Around the World in 36 Characters
Plus: retro ads and global animation news.
Welcome back! We’ve brought another edition of the Animation Obsessive newsletter. And here’s the agenda for today:
1 — the story of A Da’s Chinese classic 36 Characters.
2 — the animation news of the world.
3 — the retro ad of the week.
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That’s the intro — now, let’s go!
1. 36 Characters across the globe
In the early ‘80s, China was opening up — and animators were flourishing again. They’d survived the terror of the Cultural Revolution, which had persecuted artists like themselves during the ‘60s and ‘70s. Now, it was time to rebuild and branch out.
Maybe the most celebrated figure in this rebirth was A Da, a veteran artist who’d helped to invent ink-wash animation in the ‘50s. He returned to work with a vengeance after Mao’s death, taking on films like One Night in an Art Gallery and Three Monks in the late ‘70s and early ‘80s. Both projects represented a new dawn for Chinese cartoons.
Part of that new dawn was the wider world. China was a closed society no longer. A Da’s Three Monks and a number of other projects made at Shanghai Animation Film Studio started to travel. China’s animators did, too — A Da was one of them.
In 1982, A Da went to the international “Animafest” festival held in the city of Zagreb. Dining at a hotel, he and a few companions encountered an American animator named David Ehrlich. The Chinese attendees kept to themselves and stayed very quiet, as Ehrlich recalled. He spoke basic Chinese, so he decided to approach them:
In my most practiced Beijing accent, I smiled and said, “ni hau.” Suddenly all four Chinese broke out into giggles and stood up from their table to shake my hand. After the initial introductions and chat from my Chinese 1 class about how they enjoyed breakfast and the city of Zagreb, my Chinese vocabulary found its natural limits, and I rose to go to the festival center. As I reached the street, I turned to see one of the Chinese following me. He gave me the biggest smile I had ever seen and announced in absolutely clear English, “My name is A Da. I learned English at the Peter Pan School in Shanghai when I was a child, but please don’t tell the other Chinese. China is still a little funny.”
In fact, A Da spoke four languages, and it wasn’t a secret to people who knew him. (One giveaway, to quote director Yin Xiyong, was that “he never needed an interpreter when going abroad.”1) And so A Da became fast friends with Ehrlich, forging an international bond that would change both of their lives.
A key symbol of that bond was A Da’s film 36 Characters (1984).
36 Characters is a cartoon about writing. A father teaches his son that certain Chinese characters come from ancient “pictographs” (similar to hieroglyphics). The father’s stop-motion hand draws them — and they spring to life as hyper-stylized elephants, water, rain and people. It’s something like a gentle Duck Amuck, but about the aesthetics of ancient China.
The concept is ingenious, and A Da didn’t take credit for it. “I got the idea at the Zagreb Festival four years ago, from my friend David Ehrlich,” he remarked in 1986. As he told the Los Angeles Times:
I use Chinese characters every day, but I never paid attention to them. [...] They really are based on pictographs: for example, the character for horse has four legs and a tail, which can be animated.2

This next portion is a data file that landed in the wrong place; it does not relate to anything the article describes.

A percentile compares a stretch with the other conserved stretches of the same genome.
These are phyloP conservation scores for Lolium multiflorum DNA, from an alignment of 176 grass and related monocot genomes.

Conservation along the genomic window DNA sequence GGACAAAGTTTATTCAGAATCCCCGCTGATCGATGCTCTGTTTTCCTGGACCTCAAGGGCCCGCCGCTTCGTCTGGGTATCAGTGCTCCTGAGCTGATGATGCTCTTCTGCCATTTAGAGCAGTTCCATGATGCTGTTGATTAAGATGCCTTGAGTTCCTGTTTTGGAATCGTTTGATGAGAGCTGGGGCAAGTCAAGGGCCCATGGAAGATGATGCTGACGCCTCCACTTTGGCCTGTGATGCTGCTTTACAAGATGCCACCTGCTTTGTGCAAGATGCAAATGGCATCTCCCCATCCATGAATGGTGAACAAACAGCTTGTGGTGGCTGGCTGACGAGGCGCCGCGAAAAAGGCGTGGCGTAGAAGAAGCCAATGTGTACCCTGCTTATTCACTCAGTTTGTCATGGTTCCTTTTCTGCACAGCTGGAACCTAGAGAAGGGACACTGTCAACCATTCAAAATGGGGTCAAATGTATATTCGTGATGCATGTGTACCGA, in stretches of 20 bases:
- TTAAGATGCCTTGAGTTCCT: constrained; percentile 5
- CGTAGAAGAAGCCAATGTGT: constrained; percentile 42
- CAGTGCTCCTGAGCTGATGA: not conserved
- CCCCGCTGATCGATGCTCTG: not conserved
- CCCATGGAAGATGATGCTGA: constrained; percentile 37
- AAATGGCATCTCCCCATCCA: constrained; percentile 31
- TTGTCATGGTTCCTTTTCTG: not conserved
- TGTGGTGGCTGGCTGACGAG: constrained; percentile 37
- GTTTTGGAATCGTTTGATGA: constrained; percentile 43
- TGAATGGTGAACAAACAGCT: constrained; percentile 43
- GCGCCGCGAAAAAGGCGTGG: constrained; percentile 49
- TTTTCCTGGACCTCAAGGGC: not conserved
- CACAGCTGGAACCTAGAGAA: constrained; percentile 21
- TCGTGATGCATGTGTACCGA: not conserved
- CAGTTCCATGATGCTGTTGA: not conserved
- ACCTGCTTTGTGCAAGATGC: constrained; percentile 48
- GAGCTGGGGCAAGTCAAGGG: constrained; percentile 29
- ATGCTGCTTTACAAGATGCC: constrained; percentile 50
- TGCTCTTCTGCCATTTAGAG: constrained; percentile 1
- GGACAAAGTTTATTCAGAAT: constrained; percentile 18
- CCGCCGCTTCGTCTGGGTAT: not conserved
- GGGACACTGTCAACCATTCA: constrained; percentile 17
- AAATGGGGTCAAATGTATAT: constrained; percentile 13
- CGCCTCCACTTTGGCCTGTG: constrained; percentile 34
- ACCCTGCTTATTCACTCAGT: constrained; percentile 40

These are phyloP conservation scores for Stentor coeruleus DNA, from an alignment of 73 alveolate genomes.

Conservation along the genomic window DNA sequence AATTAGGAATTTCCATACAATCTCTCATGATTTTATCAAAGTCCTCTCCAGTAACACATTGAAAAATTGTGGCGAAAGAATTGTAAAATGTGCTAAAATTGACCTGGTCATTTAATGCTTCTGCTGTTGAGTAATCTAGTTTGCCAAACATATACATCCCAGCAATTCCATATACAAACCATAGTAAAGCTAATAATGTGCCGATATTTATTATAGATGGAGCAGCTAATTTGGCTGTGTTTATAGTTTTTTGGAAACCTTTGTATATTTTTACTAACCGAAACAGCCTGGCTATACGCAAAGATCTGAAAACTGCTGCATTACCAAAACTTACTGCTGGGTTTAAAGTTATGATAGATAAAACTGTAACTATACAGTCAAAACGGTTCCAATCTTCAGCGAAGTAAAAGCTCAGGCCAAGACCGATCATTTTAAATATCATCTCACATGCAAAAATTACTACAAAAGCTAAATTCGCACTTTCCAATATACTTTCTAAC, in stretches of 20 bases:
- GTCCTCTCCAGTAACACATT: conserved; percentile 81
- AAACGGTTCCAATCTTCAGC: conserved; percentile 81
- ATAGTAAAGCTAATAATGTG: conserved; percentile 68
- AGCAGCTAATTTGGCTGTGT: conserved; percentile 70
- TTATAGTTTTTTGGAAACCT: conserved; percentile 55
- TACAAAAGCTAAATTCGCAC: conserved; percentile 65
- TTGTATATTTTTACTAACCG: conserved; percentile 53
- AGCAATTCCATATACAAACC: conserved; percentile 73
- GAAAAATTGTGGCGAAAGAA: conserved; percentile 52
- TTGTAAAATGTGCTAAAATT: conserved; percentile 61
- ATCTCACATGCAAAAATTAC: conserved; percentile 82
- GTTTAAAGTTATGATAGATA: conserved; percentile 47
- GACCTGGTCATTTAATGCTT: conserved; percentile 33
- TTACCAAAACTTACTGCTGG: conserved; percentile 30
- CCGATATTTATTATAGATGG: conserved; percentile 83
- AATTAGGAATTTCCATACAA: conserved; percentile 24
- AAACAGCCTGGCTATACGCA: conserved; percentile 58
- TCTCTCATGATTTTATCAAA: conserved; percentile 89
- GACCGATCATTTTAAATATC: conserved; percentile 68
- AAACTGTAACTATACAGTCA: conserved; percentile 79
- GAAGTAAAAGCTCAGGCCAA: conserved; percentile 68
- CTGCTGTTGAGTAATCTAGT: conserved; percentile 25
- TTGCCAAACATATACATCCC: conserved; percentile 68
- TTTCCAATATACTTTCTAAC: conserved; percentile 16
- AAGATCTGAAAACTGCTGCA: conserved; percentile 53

A Da first developed Ehrlich’s idea into a children’s animation workshop, which the pair oversaw at Annecy in 1983. It was such a success that A Da went back to Shanghai to make his own version of the film. That wasn’t surprising — the concept for 36 Characters perfectly matched his creative philosophy.
Like most Chinese animators of his generation, A Da believed that Chinese animation should be Chinese — in aesthetic, plot, concept and all the rest. His intended audience was both local and international. “I want to make films that will introduce Chinese music and art to people in foreign countries and also show Chinese people their cultural heritage,” A Da said in 1984.
Back at Shanghai Animation Film Studio, A Da directed and designed 36 Characters with a talented team. The studio was the animation hub of China at the time. (“They are over 500 people working there … 200 of them are auteur in their own right,” he noted.)
Alongside the charming design of the pictographic cast, and the smart way that the film uses stop-motion humans to tell the story, A Da added another inventive trick. That was the shape of the screen. According to Yin Xiyong:
Our traditional television screen, what we called 720576, is a standard-sized screen, a rectangular one. However, in 36 Chinese Characters, A Da used a square one. Today, many people say that Feng Xiaogang innovated with his circular screen [in I Am Not Madame Bovary], but A Da’s innovation long preceded it.
This square screen, which A Da also used in Three Monks, has both an artistic and practical purpose. In the dark space to the right, the artists draw the pictographs and their modern descendants whenever they turn up in the story — adding a strong educational element.
Really, it’s fair to call 36 Characters an educational film. It originated in teaching, and A Da kept using its idea that way. Shortly after completing the film, he toured the United States in 1984, bringing several Chinese cartoons with him. Along for the ride was the storyboard for 36 Characters — which A Da used to teach American schoolkids how to animate Chinese pictographs.